Friday, September 12, 2014

Code Black: Scary look into our broken healthcare system

The always lovely Miss Wendy and I stumbled onto an interesting film recently in our little corner of the world that was entertaining in a scary and informative sort of way.

Code Black isn't a summer blockbuster, features no caped crusaders, car chases, or scantily clad vixens; and the good guys -- a hearty and wholesome band of emergency room doctors-in-training --  definitely don't always win. After all, the movie is a documentary, not a fantasy.

The film moves along at warp speed, an adrenalin rush of activity focusing on the daily grind inside the emergency room at Los Angeles County Hospital. It's a bustling and happening place, as often as not laboring under a "Code Black," the designation offered up when waiting rooms and treatment bays are spilling over with patients.

It's been said of "C Booth", the hospital's legendary trauma bay, that more people have died and been saved there than any other square footage in the country; death hangs heavily in the air. But, thankfully, so does hope.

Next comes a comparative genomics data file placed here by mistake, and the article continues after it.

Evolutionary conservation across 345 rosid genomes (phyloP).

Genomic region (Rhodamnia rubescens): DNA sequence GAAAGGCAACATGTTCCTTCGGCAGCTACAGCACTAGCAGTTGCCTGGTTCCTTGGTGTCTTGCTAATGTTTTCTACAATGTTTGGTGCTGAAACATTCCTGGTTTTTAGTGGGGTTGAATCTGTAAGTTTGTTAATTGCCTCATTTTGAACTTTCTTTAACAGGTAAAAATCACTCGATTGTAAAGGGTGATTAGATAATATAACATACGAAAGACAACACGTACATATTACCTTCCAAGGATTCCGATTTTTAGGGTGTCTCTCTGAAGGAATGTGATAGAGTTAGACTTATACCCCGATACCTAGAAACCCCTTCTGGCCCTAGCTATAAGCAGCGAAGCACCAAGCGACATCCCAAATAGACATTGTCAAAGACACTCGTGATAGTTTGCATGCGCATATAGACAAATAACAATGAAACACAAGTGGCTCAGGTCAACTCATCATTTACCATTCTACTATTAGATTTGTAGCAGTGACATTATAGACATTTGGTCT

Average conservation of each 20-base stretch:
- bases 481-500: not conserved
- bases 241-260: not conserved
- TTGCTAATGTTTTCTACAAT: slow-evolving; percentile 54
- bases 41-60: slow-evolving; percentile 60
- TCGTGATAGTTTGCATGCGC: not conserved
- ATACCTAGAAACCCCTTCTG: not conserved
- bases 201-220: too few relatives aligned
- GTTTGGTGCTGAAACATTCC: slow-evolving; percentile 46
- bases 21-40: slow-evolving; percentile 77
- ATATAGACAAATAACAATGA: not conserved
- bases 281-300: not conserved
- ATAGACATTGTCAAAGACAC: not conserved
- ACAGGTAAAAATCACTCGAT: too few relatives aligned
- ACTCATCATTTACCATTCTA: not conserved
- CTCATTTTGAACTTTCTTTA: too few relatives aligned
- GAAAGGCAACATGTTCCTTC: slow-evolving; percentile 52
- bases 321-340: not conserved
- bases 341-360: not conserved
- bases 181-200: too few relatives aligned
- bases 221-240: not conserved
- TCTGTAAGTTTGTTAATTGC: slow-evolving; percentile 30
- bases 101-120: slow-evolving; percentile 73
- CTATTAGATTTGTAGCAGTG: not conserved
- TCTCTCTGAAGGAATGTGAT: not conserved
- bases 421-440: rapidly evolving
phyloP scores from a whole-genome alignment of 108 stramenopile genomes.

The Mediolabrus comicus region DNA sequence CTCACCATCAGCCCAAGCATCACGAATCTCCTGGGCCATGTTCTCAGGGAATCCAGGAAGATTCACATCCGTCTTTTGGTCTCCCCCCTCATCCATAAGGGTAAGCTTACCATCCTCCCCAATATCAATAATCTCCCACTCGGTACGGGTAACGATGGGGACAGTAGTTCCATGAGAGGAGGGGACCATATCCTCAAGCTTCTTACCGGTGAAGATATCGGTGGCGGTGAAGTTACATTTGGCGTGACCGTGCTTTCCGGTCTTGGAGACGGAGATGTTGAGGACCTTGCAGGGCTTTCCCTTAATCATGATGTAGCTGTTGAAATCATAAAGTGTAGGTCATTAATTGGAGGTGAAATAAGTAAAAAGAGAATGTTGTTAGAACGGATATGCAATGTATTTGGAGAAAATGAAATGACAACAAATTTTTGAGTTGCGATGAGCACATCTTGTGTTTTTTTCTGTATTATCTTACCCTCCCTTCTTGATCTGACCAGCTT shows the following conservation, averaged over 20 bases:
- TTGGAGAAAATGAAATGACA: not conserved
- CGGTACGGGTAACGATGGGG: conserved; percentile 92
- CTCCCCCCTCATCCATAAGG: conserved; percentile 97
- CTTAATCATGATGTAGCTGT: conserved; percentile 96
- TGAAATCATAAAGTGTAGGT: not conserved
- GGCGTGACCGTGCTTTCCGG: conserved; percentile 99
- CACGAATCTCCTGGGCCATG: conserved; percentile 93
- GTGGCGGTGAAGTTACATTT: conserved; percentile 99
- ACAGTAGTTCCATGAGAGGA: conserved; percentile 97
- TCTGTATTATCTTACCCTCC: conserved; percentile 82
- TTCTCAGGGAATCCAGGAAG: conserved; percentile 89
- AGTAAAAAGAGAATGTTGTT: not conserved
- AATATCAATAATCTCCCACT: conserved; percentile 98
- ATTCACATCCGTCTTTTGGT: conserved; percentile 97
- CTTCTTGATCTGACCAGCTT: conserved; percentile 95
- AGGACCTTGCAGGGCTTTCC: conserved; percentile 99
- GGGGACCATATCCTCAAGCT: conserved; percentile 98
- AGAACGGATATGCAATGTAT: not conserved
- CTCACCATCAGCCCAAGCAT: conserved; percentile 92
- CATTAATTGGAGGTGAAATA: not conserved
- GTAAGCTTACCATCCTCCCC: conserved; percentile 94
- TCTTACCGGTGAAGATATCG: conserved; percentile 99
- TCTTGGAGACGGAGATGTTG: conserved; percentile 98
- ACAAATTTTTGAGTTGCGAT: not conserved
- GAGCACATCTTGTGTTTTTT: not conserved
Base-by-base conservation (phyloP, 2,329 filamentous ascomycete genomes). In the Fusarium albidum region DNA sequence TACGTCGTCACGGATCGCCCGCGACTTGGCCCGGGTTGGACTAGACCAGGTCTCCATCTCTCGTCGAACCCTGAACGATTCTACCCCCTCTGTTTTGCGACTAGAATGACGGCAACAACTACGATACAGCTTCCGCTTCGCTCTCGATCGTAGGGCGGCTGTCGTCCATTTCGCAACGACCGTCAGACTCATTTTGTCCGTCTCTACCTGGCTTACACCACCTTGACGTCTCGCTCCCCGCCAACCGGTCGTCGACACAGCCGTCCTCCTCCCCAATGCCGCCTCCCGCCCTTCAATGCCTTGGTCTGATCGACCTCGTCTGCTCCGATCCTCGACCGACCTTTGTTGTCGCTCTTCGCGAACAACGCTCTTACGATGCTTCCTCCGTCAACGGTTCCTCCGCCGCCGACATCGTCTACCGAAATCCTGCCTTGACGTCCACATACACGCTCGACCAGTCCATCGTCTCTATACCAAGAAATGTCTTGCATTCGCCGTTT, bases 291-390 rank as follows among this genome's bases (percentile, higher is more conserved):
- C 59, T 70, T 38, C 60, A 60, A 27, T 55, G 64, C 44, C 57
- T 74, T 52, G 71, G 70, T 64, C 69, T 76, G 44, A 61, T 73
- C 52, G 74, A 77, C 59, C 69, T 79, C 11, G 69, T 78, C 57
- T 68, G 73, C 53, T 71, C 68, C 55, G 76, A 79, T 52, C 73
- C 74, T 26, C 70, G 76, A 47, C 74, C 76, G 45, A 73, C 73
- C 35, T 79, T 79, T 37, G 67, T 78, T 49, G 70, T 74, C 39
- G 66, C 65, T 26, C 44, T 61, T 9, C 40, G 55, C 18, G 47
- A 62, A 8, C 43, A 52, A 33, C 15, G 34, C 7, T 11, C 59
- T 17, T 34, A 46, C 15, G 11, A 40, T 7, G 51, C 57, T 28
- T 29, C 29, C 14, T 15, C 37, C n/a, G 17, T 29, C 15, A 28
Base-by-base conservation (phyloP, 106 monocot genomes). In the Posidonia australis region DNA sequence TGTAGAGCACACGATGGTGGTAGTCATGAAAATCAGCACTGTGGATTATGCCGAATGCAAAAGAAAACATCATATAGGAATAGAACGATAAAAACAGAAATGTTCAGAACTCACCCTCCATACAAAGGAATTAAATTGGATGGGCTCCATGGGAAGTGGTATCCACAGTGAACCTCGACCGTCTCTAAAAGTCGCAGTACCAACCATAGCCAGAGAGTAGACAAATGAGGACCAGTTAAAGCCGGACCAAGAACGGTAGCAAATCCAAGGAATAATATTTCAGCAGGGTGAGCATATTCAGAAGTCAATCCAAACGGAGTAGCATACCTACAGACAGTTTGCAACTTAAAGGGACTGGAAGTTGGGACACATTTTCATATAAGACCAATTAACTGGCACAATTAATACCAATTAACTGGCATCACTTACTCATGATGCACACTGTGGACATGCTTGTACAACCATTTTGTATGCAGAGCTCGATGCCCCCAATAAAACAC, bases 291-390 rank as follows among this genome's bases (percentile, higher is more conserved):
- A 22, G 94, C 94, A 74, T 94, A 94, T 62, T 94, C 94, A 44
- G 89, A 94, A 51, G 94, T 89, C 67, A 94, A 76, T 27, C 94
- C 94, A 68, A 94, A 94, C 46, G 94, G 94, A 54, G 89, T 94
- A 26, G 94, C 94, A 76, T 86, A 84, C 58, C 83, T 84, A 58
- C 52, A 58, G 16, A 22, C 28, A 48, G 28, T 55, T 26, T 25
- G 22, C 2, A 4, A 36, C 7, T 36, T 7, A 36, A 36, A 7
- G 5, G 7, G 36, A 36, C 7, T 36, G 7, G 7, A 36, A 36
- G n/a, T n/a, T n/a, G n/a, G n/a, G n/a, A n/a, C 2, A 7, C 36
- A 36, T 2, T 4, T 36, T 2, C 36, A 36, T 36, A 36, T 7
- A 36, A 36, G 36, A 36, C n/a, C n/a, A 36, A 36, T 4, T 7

Given all the guts and gore splashed across the screen, it would seem likely that the dramatic tension of the film would have to do with the doctoring at the heart of the action. But, no, the documentary gains traction as the filmmakers explore the impact of our anemic economy on healthcare today and the growing bureaucracy that is slowing down the works.

As the needs of the community grow exponentially, one harassed administrator is forced to shutdown a wing of the emergency room for lack of operating funds and the loss of nurses to higher paying jobs at for-profit hospitals.

Meanwhile, patients wait patiently for care while doctors are kept busy filling out paperwork -- requisition slips, medical records, privacy forms and such. It's all a little maddening. One frustrated resident, clearly upset by the misplaced priorities that rule her life, explains she often has only a few minutes to spend with patients, then must spend precious time documenting visits.

During breaks in the action, the soon-to-be physicians share their back stories, hopes and dreams, and worry about the future of medicine.

It would have been easy for the film's producers to take a political stand, weighing in on Obamacare, questioning the high-cost of care and insurance, wagging a metaphorical finger at the senseless and infuriating gridlock that's taken hold in Washington.

But to their credit, the production team steers clear of partisan politics and focuses their energy on examining the day-to-day problems that have become emblematic of a healthcare system in turmoil and the wannabe physicians struggling to hold onto their humanity and youthful idealism.

I'm thinking it's a battle worth paying attention to in a world just slightly out of whack -- and growing whackier by the day!